Badlis sa Kinabuhi follows the story of Celia (Sevilla), who is forced to work for his harsh stepfather Simon, when she, her husband Doming (Ranillo) and her young son Lito (Navaja) have fallen into hard times. Rumors begin to circulate that Celia and Simon is having an affair. Simon tries to rape Celia but Lito intervenes. Celia snaps when she sees Simon shoving away her son, and kills him with a bolo. Doming arrives. Seeing Celia naked, he chooses to believe the rumors and banishes Celia. Celia is about to be sentenced in court for the murder of Simon, when Lito, who is unable to speak because of trauma, finally speaks up and recounts the incident. Celia is acquitted and reunited with her husband.
Sevilla, who produced the film with Ranillo, will be given the Hara Humamay Award by the Cebuano Cinema Development Council during Cinema Rehiyon 7. Widely considered as the Queen of Visayan Movies, she, together with Ranillo, has produced and acted together in a number of notable Cebuano films. In 1973, her film Gimingaw Ako (I Miss You) was the first movie from the Philippines to be shown at Moscow International Film Festival in Russia. She won the FAMAS Best Actress award the following year for the movie together with daughter Suzette Ranillo, who won Best Supporting Actress. She received her first FAMAS Award as Best Supporting Actress in the movie Madugong Paghihiganti (1962). FAMAS gave her a Lifetime Achievement Award in 2007. Sevilla is still active in Philippine film and television. Most recently, she won New Wave Best Supporting Actress award at the 40th Metro Manila Film Festival in 2014 for the movie, Mother’s Maiden Name.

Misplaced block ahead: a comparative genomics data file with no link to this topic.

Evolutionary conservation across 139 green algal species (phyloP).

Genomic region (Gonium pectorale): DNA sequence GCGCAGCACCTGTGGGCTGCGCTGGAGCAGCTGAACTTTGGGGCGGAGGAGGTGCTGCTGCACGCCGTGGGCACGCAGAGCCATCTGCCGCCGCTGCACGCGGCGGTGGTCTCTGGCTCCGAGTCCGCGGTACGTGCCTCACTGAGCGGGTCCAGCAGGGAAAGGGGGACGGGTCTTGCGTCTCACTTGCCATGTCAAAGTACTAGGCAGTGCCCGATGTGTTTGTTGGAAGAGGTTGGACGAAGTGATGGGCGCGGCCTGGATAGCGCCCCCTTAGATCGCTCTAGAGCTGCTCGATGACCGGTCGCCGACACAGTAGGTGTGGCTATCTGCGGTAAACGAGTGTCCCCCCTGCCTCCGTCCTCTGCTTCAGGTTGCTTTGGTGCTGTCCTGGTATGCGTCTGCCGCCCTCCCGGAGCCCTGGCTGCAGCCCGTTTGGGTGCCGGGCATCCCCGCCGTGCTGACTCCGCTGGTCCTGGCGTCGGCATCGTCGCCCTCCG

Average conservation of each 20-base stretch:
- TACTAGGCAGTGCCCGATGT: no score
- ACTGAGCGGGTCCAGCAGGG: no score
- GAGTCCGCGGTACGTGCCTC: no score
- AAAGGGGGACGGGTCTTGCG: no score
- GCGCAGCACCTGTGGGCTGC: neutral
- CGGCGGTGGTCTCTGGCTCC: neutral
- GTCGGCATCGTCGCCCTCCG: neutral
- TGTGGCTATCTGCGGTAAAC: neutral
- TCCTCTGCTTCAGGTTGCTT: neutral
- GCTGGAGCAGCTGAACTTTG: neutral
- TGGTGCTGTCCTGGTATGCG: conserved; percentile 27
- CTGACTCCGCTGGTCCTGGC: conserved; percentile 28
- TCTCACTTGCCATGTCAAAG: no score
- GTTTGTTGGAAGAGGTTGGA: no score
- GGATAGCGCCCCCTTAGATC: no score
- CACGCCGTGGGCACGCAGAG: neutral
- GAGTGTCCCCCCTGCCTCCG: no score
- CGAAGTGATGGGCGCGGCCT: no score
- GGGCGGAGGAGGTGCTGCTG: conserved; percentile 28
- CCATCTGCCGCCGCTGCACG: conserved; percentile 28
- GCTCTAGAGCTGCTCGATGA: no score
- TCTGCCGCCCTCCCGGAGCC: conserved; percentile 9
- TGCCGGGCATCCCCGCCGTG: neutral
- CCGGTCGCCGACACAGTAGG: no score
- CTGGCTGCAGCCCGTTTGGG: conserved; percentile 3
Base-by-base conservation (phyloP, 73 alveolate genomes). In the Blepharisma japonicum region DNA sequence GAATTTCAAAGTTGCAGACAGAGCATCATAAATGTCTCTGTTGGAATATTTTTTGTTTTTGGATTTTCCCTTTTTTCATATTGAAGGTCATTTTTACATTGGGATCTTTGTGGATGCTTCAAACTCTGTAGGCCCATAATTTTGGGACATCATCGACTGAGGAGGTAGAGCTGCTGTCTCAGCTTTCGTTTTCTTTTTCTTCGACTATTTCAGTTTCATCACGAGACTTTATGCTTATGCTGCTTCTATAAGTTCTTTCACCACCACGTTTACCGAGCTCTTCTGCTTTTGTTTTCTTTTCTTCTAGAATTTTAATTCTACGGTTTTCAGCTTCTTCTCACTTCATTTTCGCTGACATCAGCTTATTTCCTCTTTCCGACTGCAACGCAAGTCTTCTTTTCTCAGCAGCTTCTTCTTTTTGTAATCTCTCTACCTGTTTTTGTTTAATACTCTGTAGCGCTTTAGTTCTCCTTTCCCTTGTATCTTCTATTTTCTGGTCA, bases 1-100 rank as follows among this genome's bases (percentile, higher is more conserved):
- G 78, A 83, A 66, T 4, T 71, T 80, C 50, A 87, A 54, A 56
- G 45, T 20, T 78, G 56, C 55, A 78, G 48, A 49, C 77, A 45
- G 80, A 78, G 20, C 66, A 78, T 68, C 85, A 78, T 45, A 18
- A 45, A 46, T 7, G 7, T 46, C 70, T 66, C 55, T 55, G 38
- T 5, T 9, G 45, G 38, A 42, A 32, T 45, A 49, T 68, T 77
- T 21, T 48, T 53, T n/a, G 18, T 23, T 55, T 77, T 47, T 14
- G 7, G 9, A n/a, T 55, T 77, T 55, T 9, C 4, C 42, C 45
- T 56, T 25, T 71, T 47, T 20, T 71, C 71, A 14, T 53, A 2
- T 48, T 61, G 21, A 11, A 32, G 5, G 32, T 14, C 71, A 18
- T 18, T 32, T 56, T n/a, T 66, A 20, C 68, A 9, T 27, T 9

On the other hand, Mat Ranillo Jr., known as the King of Visayan Movies, will be honored with the Rajah Humabon Award. A lawyer, Ranillo died in a plane crash in 1969 and was posthumously given an award at the 1969 FAMAS Awards.
Their movie, Badlis sa Kinabuhi joins select regional films, 17 in all, in showings at the SM City Cebu Cinemas, Cine Orientes 1 and 2, and Film and Media Arts Academy (FMA) Mini Theatre. Films are clustered into thematic categories. One example is a category delving on the aftermaths of super typhoon Haiyan or Yolanda, and it includes T.M. Malones’ Dapya Sang Paglaum, Charena Escala and Rowena Sanches’ documentary Nick and Chai, and Thomas Fitzgerald’s Tigdong.
Films focusing on indigenous traditions are also included in the line up. Among them are Nef Luczon’s documentary on the Pan-ay Bukidnon group titled Father Said, “Let’s Return Home”; Lester del Valle’s Walang Rape sa Bontok; Adjani Arumpac’s War is A Tender Thing; and Ivy Universe Baldosa’s Marciano. A notable work is Boyong and Sendong’s Busol: The Last Headhunters, which is regarded to be an “indigenous film,” produced by and for the Cordilleran communities.